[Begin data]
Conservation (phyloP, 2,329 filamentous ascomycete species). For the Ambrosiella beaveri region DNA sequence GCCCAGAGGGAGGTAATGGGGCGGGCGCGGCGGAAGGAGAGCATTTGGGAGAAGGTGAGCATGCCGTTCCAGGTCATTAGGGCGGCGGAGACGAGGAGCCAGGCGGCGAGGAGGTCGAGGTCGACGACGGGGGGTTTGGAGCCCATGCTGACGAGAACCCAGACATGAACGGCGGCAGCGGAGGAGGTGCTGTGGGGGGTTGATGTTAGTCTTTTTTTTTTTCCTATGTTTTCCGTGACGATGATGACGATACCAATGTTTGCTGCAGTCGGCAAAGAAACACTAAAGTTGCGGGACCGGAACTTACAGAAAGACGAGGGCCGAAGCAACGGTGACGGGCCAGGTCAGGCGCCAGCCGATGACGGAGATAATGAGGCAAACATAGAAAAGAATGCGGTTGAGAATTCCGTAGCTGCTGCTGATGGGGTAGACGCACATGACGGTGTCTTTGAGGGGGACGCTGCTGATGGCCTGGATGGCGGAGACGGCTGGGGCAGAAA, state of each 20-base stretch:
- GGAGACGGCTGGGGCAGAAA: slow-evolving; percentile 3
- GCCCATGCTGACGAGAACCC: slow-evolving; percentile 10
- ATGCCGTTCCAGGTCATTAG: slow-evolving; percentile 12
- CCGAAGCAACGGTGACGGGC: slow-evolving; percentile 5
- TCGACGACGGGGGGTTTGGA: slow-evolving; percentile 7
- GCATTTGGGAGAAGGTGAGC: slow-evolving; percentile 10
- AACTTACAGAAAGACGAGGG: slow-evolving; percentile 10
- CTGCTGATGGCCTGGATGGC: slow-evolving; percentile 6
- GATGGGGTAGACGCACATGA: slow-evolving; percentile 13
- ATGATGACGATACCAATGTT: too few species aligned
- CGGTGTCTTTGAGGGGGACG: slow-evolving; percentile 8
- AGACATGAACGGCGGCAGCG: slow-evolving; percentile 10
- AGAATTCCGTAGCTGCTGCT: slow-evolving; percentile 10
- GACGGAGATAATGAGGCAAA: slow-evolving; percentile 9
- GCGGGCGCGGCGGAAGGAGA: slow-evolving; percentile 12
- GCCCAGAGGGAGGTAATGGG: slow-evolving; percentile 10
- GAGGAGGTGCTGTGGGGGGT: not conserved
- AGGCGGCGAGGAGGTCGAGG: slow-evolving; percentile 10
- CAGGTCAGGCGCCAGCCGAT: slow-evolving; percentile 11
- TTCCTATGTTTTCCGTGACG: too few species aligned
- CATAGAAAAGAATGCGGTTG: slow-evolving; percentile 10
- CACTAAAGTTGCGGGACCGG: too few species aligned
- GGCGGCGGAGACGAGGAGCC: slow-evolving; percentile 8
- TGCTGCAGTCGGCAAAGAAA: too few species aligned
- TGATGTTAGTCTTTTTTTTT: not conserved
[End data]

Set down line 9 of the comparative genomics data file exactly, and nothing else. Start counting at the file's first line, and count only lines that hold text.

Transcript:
- CTGCTGATGGCCTGGATGGC: slow-evolving; percentile 6